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5 Power To Restore Land To Legal Or Moral Claimants

In This Volume

  • 5 The Attorney General may, as to the Attorney General seems proper,
  • (a) restore land which has escheated or become forfeited, or any portion of or interest in it, to a person, or
  • (b) transfer it to a person
    • (i) who has a legal or moral claim on the person to whom it had belonged,
    • (ii) to carry into effect any disposition of it which the owner may have contemplated, or
    • (iii) to reward a person who discovers the escheat or forfeiture.

1979-111-5; 1982‑46‑15; 2002-63-8, effective December 9, 2002 (B.C. Reg. 340/2002).

PRACTICE

Transfer by Ministerial Order

Under s. 4(1), if a corporation is not restored under s. 4(4) or (5), or if the court order obtained under s. 4(5) does not order that land escheated to the Crown vest in the corporation, the corporation’s land escheats absolutely to the Crown. However, the escheated land may still be restored to the corporation by way of an application under s. 5(a) for a ministerial order.

An application to the Attorney General may also be made for a ministerial order transferring land to a person who has a “legal or moral claim” under s. 5(b) of the Act or to carry into effect a disposition contemplated by the previous owner of escheated land. For example, the owner of a right to purchase from a dissolved corporation may make an application under s. 5(b).

Persons Discovering the Escheat or Forfeiture

In practice, the Attorney General does not grant escheated land to persons who discover the escheat or forfeiture.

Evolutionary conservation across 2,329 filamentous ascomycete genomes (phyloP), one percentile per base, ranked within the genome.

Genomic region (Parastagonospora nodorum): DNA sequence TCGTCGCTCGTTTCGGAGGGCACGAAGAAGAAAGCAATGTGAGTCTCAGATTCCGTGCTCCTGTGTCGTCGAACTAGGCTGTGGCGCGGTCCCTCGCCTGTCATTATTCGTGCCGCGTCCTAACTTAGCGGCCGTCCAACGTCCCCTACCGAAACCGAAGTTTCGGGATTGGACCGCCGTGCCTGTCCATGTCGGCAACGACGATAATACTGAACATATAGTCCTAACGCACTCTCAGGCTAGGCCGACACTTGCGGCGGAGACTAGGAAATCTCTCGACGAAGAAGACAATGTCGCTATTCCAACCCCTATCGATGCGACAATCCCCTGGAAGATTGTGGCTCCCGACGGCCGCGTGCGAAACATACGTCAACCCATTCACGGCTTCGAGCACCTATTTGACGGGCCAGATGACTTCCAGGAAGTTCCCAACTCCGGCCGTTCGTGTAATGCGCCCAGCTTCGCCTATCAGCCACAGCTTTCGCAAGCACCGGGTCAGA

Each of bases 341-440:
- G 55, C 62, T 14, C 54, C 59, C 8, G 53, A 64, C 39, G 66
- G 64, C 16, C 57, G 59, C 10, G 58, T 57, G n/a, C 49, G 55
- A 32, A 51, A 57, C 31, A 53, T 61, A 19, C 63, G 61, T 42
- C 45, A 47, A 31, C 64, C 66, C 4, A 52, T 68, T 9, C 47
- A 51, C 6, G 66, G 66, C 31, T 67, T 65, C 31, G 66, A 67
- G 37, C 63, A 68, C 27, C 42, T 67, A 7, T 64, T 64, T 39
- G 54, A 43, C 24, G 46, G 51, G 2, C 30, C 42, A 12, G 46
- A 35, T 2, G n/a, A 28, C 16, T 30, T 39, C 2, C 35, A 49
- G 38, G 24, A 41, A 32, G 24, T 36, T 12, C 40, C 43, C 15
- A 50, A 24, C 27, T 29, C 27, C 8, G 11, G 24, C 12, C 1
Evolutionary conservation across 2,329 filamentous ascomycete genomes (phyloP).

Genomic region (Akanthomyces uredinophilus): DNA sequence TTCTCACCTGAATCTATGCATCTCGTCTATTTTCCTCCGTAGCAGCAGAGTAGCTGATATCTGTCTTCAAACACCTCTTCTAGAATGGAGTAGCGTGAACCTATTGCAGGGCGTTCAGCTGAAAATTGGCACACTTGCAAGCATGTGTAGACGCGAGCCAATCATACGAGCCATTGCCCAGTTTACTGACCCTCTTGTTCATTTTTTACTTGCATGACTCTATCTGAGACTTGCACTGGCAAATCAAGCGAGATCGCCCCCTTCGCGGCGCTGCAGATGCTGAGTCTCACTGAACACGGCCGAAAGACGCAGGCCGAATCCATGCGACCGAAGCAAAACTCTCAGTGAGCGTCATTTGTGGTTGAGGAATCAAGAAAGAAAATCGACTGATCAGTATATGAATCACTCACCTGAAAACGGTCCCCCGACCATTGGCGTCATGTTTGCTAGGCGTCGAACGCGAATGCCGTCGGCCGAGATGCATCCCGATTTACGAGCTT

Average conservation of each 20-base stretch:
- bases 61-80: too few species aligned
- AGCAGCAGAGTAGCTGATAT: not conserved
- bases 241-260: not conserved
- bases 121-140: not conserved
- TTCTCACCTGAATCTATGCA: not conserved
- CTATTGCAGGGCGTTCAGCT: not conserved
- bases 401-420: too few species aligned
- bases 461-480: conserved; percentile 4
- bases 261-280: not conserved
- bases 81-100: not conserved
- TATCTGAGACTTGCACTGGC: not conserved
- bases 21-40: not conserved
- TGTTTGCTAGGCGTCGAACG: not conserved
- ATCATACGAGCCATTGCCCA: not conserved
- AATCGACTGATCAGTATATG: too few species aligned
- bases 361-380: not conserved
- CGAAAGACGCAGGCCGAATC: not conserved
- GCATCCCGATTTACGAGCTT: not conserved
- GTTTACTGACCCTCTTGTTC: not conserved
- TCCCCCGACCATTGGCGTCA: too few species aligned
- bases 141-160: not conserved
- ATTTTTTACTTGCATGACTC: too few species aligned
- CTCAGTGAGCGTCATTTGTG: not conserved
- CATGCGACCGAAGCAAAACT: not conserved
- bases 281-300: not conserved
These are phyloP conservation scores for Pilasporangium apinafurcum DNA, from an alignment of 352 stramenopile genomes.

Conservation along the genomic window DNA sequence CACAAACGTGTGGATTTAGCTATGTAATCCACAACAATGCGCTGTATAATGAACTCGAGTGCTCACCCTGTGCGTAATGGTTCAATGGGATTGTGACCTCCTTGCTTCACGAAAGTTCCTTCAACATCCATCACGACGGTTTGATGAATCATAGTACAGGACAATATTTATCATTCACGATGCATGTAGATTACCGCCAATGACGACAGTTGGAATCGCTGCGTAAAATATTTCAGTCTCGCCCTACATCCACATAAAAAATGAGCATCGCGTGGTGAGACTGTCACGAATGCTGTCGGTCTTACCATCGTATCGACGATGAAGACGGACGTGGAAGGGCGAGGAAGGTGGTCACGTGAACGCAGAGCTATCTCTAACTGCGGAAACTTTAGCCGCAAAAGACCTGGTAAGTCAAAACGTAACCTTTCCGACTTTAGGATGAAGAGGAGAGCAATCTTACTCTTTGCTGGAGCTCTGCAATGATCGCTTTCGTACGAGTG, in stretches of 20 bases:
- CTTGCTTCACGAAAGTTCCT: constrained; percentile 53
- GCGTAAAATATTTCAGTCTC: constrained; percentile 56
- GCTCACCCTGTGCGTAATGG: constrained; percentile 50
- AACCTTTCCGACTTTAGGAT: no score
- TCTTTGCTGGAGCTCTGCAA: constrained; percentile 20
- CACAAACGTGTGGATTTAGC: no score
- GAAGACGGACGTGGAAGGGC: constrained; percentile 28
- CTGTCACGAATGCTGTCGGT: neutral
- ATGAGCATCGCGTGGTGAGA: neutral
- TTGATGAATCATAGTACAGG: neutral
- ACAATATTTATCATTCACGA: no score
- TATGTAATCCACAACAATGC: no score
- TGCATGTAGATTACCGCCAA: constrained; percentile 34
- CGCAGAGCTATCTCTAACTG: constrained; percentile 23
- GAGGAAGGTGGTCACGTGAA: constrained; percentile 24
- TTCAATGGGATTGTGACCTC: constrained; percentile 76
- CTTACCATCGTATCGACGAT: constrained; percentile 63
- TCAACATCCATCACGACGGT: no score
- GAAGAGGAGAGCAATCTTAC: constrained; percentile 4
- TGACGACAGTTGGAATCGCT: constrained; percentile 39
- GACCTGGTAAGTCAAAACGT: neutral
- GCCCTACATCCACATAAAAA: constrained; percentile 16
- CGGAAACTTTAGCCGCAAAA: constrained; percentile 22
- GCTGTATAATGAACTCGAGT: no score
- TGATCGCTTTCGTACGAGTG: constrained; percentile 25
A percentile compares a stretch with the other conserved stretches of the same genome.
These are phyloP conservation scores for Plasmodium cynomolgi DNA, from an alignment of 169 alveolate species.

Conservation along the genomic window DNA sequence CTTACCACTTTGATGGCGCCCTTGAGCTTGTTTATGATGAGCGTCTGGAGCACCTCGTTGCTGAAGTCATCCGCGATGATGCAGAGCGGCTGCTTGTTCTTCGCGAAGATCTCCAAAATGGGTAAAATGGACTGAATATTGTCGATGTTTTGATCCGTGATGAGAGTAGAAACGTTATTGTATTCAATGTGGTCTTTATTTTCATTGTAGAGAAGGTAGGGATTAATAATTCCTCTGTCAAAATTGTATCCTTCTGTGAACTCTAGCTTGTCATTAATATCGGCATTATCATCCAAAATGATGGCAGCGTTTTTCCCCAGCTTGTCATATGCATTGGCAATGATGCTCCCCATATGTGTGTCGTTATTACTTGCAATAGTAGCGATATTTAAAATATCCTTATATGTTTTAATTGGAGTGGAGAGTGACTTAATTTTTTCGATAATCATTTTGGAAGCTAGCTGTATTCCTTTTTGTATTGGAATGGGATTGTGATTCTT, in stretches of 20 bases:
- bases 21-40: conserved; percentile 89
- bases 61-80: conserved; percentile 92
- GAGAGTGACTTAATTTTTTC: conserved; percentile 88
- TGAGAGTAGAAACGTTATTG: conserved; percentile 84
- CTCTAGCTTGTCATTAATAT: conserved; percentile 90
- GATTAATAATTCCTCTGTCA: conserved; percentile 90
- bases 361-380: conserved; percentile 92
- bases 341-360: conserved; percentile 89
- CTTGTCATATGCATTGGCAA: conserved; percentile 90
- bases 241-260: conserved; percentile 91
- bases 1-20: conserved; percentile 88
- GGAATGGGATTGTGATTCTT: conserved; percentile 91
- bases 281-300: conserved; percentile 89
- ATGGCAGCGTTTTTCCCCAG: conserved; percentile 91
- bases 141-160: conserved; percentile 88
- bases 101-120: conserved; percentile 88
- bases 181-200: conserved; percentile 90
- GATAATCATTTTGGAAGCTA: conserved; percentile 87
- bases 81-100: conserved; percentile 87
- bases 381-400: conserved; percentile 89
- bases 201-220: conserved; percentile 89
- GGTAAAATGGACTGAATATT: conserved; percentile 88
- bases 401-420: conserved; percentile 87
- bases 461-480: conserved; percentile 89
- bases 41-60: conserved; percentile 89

Requirements of Attorney General

To obtain a ministerial order for the grant of escheated land, an applicant must present an application to the Escheats Officer of the Legal Services Branch, Ministry of Attorney General, 1001 Douglas Street, Victoria, BC, V8W 9J7. An applicant may contact the Escheats Officer before submitting an application to verify any additional requirements, but generally applications must include the following:

  1. a statutory declaration of the directors of the dissolved corporation or other applicant disclosing all facts material to the title, with particular reference to the position of creditors (if any), who has paid the taxes, knowledge of the dissolution and restoration of the corporation (if any), names of the parties to whom the interest should be transferred, and any other facts supporting a legal or moral claim to the exclusion of all third parties. If there are two or more directors of a dissolved corporation, each must provide a statutory declaration;
  2. a receipt or letter from the assessment authority acknowledging that all taxes are paid in full;
  3. a recent state of title certificate;
  4. a certified copy of the order restoring the corporation (if any), or a letter from the Registrar of Companies showing the company as dissolved;
  5. a letter from the Chief Gold Commissioner of the Ministry of Energy, Mines and Petroleum Resources, consenting to the application, as well as a letter stating that all mineral taxes have been paid in full and by whom (in the case of a claim for under surface or mineral rights);
  6. fees in the amount of $300, payable to the Minister of Finance by way of certified cheque, bank draft, money order, or solicitor’s trust cheque;